It is the mid-point of a 33-year span of Highbury history from 1960 to 1993; an era which encompasses both Bertie Mee’s connection with the club; and David O’Leary’s first team career in the famous red and white: 1975/76 was the point of confluence and overlap for these two separate and great Arsenal eras: and the symbolic passing of the baton from the past to the future.
That day the Gunners travelled to Turf Moor for the first game of the season, away against Burnley. Britain was emerging from one of the hottest summers on record, a precursor of the prolonged heatwave and standpipes that awaited us in 1976: it had been a summer dominated nationally by The Bay City Rollers; the film Jaws; the nationalisation of British Leyland; and the inaugural Prudential Insurance Cricket World Cup.
Arsenal’s slightly more insular world had been dominated through the long summer recess with news sufficiently bleak to match the plight of the club at the time: the sale of North Bank hero, Charlie George to Derby County for just short of £100,000, was a symbolic body blow to the club generally, and to the supporters specifically; and long serving stalwart of the ‘double’ year, Bob McNab had also departed, moving to Wolves on a free transfer.
Then on the eve of the big kick-off further drama emerged out of the new tabloid hothouse of intrigue that Highbury was becoming with the announcement that transfer seeking Alan Ball had been banished from Highbury, and dropped from all representative Arsenal XIs.
When asked at a press conference if Ball was fit to play for either the first team or the reserves, Mee confirmed pointedly that Ball was indeed fit, but wouldn’t be needed for either.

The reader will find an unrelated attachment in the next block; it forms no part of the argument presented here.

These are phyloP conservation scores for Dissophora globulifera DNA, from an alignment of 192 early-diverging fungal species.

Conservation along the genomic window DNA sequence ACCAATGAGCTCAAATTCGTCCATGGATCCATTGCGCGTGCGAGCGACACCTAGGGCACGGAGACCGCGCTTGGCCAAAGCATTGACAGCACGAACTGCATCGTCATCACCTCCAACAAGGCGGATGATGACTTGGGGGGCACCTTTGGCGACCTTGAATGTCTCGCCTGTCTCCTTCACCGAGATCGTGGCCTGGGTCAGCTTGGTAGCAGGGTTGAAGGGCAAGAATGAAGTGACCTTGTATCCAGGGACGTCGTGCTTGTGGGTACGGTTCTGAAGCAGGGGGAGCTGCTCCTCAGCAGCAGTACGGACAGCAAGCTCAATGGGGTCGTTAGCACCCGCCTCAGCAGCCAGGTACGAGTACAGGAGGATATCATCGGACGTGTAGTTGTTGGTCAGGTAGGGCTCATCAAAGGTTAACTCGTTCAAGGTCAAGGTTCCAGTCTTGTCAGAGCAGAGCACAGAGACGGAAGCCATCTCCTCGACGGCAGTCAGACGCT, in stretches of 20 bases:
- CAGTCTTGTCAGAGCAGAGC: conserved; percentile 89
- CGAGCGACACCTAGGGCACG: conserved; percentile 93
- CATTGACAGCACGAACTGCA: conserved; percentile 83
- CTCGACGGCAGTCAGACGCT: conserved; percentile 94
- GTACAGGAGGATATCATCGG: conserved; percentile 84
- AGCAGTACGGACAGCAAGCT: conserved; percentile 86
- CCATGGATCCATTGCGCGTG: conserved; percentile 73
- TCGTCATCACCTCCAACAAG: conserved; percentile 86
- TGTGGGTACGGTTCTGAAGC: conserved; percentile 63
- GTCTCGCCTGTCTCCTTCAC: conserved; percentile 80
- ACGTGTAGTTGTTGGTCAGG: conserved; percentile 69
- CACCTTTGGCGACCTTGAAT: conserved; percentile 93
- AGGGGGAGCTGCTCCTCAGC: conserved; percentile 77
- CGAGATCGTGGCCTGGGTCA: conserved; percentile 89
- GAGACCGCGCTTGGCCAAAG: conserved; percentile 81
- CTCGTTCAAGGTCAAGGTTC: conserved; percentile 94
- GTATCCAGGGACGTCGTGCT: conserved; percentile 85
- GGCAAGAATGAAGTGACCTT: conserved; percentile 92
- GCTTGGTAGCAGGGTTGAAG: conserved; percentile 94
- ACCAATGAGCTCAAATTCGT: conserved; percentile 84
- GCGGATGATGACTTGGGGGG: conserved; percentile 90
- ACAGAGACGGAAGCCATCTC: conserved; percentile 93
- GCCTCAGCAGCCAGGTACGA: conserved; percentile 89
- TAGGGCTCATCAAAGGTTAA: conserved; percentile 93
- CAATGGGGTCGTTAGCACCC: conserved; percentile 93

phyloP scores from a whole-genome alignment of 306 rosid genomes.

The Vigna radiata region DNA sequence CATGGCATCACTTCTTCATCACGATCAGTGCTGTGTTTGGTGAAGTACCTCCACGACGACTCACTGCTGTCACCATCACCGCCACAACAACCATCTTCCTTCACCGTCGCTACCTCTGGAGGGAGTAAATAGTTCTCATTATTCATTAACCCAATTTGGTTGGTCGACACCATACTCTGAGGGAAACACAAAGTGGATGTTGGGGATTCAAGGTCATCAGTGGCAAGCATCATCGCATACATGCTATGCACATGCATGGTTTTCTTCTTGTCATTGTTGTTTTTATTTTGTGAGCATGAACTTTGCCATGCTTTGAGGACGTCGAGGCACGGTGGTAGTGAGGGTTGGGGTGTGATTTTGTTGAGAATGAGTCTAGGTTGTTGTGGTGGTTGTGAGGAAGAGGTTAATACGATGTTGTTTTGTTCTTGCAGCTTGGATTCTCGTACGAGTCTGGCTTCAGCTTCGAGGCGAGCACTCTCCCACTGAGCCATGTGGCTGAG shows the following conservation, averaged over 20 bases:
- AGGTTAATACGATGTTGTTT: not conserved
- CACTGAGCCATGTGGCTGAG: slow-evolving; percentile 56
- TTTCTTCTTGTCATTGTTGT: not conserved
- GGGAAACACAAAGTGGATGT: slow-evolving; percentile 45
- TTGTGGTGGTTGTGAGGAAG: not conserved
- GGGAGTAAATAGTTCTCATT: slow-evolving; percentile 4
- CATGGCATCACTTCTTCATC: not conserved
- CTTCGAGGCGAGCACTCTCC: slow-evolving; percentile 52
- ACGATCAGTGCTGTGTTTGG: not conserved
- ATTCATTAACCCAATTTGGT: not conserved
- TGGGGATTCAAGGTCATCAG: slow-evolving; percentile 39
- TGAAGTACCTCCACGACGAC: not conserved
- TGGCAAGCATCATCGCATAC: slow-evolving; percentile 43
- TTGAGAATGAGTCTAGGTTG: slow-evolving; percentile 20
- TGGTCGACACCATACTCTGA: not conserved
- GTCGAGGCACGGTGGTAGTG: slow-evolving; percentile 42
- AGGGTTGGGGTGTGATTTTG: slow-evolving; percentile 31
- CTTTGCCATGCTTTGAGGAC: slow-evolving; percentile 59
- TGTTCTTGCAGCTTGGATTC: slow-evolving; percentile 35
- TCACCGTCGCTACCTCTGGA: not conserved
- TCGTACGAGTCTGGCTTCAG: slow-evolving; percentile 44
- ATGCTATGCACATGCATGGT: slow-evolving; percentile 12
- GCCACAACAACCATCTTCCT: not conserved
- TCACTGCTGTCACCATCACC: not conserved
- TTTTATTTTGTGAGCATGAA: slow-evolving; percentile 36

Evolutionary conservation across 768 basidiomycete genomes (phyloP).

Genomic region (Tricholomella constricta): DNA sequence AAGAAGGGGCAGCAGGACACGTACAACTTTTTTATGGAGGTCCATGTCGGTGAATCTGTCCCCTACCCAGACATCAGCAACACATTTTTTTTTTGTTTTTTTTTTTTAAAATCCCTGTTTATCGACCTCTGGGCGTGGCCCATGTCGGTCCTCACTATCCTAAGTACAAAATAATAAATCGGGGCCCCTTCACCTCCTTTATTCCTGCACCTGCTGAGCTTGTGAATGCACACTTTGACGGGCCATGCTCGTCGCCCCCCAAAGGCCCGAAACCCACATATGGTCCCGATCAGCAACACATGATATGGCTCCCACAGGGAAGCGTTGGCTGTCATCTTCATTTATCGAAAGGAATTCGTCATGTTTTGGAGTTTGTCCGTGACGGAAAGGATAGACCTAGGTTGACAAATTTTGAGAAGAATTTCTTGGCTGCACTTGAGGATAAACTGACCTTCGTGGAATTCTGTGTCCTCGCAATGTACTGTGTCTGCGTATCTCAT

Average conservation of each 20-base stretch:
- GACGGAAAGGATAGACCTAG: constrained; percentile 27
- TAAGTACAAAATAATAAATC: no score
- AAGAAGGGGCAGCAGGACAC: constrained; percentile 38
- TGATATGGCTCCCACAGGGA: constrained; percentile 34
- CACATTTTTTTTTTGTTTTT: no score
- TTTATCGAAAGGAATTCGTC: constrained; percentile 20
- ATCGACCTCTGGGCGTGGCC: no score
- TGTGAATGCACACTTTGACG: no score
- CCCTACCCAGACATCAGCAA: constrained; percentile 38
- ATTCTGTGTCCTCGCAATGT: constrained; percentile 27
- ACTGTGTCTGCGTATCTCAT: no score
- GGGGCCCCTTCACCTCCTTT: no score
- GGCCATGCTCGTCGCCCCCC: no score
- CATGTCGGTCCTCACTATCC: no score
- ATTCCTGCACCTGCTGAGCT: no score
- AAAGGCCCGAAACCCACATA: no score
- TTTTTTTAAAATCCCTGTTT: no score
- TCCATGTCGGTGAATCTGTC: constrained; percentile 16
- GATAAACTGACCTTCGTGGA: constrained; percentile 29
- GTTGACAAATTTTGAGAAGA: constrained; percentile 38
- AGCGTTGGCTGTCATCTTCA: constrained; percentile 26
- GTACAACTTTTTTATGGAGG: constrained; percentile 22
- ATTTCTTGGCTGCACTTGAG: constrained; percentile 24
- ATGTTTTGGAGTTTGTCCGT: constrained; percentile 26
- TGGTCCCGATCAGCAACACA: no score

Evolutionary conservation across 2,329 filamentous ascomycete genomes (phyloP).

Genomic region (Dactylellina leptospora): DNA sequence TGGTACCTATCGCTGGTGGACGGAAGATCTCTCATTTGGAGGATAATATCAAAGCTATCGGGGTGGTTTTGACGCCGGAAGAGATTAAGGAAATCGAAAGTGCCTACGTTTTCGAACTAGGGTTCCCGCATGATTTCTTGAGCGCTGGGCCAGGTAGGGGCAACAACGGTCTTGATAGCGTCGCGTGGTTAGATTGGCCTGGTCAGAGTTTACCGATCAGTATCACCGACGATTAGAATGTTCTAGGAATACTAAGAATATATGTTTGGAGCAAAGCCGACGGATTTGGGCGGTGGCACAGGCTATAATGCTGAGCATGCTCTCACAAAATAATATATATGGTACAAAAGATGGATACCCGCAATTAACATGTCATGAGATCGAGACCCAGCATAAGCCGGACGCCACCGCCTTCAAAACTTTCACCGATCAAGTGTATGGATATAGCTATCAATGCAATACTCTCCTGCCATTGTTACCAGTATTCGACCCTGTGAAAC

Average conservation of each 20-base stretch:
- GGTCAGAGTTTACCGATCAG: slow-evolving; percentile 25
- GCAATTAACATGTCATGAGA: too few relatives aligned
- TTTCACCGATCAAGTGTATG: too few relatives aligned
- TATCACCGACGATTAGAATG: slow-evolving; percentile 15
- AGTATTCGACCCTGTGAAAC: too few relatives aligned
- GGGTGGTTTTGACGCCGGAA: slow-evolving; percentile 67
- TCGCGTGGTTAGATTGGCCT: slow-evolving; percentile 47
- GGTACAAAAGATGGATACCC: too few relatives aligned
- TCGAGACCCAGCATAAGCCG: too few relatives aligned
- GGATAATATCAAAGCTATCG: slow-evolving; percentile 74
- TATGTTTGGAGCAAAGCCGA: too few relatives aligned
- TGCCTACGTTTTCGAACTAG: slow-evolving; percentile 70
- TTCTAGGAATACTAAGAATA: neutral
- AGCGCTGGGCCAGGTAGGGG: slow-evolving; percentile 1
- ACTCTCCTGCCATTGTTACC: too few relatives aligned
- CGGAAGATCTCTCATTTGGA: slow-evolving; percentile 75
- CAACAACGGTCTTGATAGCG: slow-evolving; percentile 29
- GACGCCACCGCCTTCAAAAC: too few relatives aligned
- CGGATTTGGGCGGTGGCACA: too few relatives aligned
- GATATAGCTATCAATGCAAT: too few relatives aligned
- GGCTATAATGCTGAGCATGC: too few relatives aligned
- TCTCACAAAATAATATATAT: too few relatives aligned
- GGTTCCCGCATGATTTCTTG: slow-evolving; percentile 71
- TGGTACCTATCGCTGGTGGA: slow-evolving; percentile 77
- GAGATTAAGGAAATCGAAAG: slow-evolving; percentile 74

Ball had been an irritant since being sent off at Derby County, along with McNab, just prior to the Cup 6th round tie at home to West Ham in the spring of ‘75: the club had refused to back his appeal and Ball had never forgiven them: the well of Hill-Wood’s and Mee’s sympathy for Ball had long since run dry: Hill-Wood was quite satisfied that Ball had deserved his sending off and had no intention of stirring the murky pond that was Arsenal’s reputation in the late winter of 1974/75 any further with an appeal which seemed to him as merely ‘trying it on’- notquite Arsenal!
Despite a reasonable pre-season in Scotland where Arsenal had performed well and encouragingly, the Gunners remained mired deep within a seemingly never-ending cycle of transition; a fall from grace for the once mighty Gunners being illustrated by the club being almost unanimously tipped for relegation by the pundits following the dire showing of the previous season.
With poor Bertie Mee looking ever more an anachronism: a man out of his time, as well as sadly beginning to appear out of sympathy with the task that lay before him; he sprang a surprise, one as touching in its apparent desperation as it was potentially brilliant in its inception.